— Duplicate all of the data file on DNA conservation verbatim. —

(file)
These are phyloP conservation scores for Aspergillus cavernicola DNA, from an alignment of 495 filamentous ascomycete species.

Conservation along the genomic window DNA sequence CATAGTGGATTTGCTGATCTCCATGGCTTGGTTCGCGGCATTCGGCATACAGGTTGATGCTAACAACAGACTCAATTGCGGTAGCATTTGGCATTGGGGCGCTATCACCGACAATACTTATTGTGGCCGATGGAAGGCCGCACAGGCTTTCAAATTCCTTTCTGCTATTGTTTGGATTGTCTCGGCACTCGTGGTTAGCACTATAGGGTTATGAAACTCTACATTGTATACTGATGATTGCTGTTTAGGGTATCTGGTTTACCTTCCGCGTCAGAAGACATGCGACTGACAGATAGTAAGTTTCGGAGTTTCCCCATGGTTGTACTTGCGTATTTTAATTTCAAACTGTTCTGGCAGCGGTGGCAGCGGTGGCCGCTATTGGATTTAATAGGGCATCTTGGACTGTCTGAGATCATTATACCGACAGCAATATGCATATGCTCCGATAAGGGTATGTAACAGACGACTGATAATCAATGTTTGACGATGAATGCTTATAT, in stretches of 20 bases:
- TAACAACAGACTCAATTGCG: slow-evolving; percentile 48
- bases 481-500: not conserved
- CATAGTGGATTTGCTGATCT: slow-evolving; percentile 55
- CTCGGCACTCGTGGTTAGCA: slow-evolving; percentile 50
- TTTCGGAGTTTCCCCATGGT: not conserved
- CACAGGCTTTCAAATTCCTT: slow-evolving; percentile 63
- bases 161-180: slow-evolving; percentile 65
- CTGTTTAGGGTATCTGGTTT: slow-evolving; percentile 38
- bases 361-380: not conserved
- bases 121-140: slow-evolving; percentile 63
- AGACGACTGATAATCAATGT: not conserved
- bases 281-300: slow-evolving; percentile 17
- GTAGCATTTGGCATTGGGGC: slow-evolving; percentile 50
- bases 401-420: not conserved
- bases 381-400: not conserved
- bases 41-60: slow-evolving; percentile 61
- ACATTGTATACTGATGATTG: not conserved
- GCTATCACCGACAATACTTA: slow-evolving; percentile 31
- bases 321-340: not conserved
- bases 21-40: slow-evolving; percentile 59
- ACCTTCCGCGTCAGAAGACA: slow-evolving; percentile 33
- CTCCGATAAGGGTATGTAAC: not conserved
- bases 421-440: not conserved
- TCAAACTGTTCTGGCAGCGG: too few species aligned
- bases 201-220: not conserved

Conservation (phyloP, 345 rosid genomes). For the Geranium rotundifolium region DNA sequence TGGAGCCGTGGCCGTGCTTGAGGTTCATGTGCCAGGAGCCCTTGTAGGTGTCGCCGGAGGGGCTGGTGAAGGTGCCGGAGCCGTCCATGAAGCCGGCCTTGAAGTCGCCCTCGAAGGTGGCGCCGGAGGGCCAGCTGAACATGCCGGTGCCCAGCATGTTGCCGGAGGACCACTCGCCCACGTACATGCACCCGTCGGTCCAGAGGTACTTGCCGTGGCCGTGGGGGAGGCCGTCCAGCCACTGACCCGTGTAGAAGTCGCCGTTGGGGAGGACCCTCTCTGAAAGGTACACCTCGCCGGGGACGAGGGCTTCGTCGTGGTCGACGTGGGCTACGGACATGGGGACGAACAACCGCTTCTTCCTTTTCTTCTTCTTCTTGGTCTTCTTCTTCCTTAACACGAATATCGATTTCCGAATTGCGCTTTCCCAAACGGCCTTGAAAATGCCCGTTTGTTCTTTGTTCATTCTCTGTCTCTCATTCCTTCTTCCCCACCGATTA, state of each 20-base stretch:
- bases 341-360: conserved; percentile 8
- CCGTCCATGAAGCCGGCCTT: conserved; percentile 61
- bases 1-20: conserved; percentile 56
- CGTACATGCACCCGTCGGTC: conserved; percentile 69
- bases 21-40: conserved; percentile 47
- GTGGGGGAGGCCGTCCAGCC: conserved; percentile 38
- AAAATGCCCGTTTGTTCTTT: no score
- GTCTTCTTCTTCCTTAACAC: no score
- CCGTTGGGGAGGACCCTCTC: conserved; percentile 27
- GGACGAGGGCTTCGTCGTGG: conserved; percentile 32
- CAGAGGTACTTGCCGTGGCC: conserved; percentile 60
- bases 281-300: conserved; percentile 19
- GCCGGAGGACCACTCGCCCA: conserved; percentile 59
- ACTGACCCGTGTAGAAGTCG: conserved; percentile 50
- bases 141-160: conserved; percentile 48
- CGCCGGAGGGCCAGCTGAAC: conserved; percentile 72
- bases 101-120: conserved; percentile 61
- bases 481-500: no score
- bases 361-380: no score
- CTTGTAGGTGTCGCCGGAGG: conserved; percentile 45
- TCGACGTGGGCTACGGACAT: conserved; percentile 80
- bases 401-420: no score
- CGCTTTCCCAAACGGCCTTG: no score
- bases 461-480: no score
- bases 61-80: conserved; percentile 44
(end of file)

These are phyloP conservation scores for Aspergillus cavernicola DNA, from an alignment of 495 filamentous ascomycete species.

Conservation along the genomic window DNA sequence CATAGTGGATTTGCTGATCTCCATGGCTTGGTTCGCGGCATTCGGCATACAGGTTGATGCTAACAACAGACTCAATTGCGGTAGCATTTGGCATTGGGGCGCTATCACCGACAATACTTATTGTGGCCGATGGAAGGCCGCACAGGCTTTCAAATTCCTTTCTGCTATTGTTTGGATTGTCTCGGCACTCGTGGTTAGCACTATAGGGTTATGAAACTCTACATTGTATACTGATGATTGCTGTTTAGGGTATCTGGTTTACCTTCCGCGTCAGAAGACATGCGACTGACAGATAGTAAGTTTCGGAGTTTCCCCATGGTTGTACTTGCGTATTTTAATTTCAAACTGTTCTGGCAGCGGTGGCAGCGGTGGCCGCTATTGGATTTAATAGGGCATCTTGGACTGTCTGAGATCATTATACCGACAGCAATATGCATATGCTCCGATAAGGGTATGTAACAGACGACTGATAATCAATGTTTGACGATGAATGCTTATAT, in stretches of 20 bases:
- TAACAACAGACTCAATTGCG: slow-evolving; percentile 48
- bases 481-500: not conserved
- CATAGTGGATTTGCTGATCT: slow-evolving; percentile 55
- CTCGGCACTCGTGGTTAGCA: slow-evolving; percentile 50
- TTTCGGAGTTTCCCCATGGT: not conserved
- CACAGGCTTTCAAATTCCTT: slow-evolving; percentile 63
- bases 161-180: slow-evolving; percentile 65
- CTGTTTAGGGTATCTGGTTT: slow-evolving; percentile 38
- bases 361-380: not conserved
- bases 121-140: slow-evolving; percentile 63
- AGACGACTGATAATCAATGT: not conserved
- bases 281-300: slow-evolving; percentile 17
- GTAGCATTTGGCATTGGGGC: slow-evolving; percentile 50
- bases 401-420: not conserved
- bases 381-400: not conserved
- bases 41-60: slow-evolving; percentile 61
- ACATTGTATACTGATGATTG: not conserved
- GCTATCACCGACAATACTTA: slow-evolving; percentile 31
- bases 321-340: not conserved
- bases 21-40: slow-evolving; percentile 59
- ACCTTCCGCGTCAGAAGACA: slow-evolving; percentile 33
- CTCCGATAAGGGTATGTAAC: not conserved
- bases 421-440: not conserved
- TCAAACTGTTCTGGCAGCGG: too few species aligned
- bases 201-220: not conserved

Conservation (phyloP, 345 rosid genomes). For the Geranium rotundifolium region DNA sequence TGGAGCCGTGGCCGTGCTTGAGGTTCATGTGCCAGGAGCCCTTGTAGGTGTCGCCGGAGGGGCTGGTGAAGGTGCCGGAGCCGTCCATGAAGCCGGCCTTGAAGTCGCCCTCGAAGGTGGCGCCGGAGGGCCAGCTGAACATGCCGGTGCCCAGCATGTTGCCGGAGGACCACTCGCCCACGTACATGCACCCGTCGGTCCAGAGGTACTTGCCGTGGCCGTGGGGGAGGCCGTCCAGCCACTGACCCGTGTAGAAGTCGCCGTTGGGGAGGACCCTCTCTGAAAGGTACACCTCGCCGGGGACGAGGGCTTCGTCGTGGTCGACGTGGGCTACGGACATGGGGACGAACAACCGCTTCTTCCTTTTCTTCTTCTTCTTGGTCTTCTTCTTCCTTAACACGAATATCGATTTCCGAATTGCGCTTTCCCAAACGGCCTTGAAAATGCCCGTTTGTTCTTTGTTCATTCTCTGTCTCTCATTCCTTCTTCCCCACCGATTA, state of each 20-base stretch:
- bases 341-360: conserved; percentile 8
- CCGTCCATGAAGCCGGCCTT: conserved; percentile 61
- bases 1-20: conserved; percentile 56
- CGTACATGCACCCGTCGGTC: conserved; percentile 69
- bases 21-40: conserved; percentile 47
- GTGGGGGAGGCCGTCCAGCC: conserved; percentile 38
- AAAATGCCCGTTTGTTCTTT: no score
- GTCTTCTTCTTCCTTAACAC: no score
- CCGTTGGGGAGGACCCTCTC: conserved; percentile 27
- GGACGAGGGCTTCGTCGTGG: conserved; percentile 32
- CAGAGGTACTTGCCGTGGCC: conserved; percentile 60
- bases 281-300: conserved; percentile 19
- GCCGGAGGACCACTCGCCCA: conserved; percentile 59
- ACTGACCCGTGTAGAAGTCG: conserved; percentile 50
- bases 141-160: conserved; percentile 48
- CGCCGGAGGGCCAGCTGAAC: conserved; percentile 72
- bases 101-120: conserved; percentile 61
- bases 481-500: no score
- bases 361-380: no score
- CTTGTAGGTGTCGCCGGAGG: conserved; percentile 45
- TCGACGTGGGCTACGGACAT: conserved; percentile 80
- bases 401-420: no score
- CGCTTTCCCAAACGGCCTTG: no score
- bases 461-480: no score
- bases 61-80: conserved; percentile 44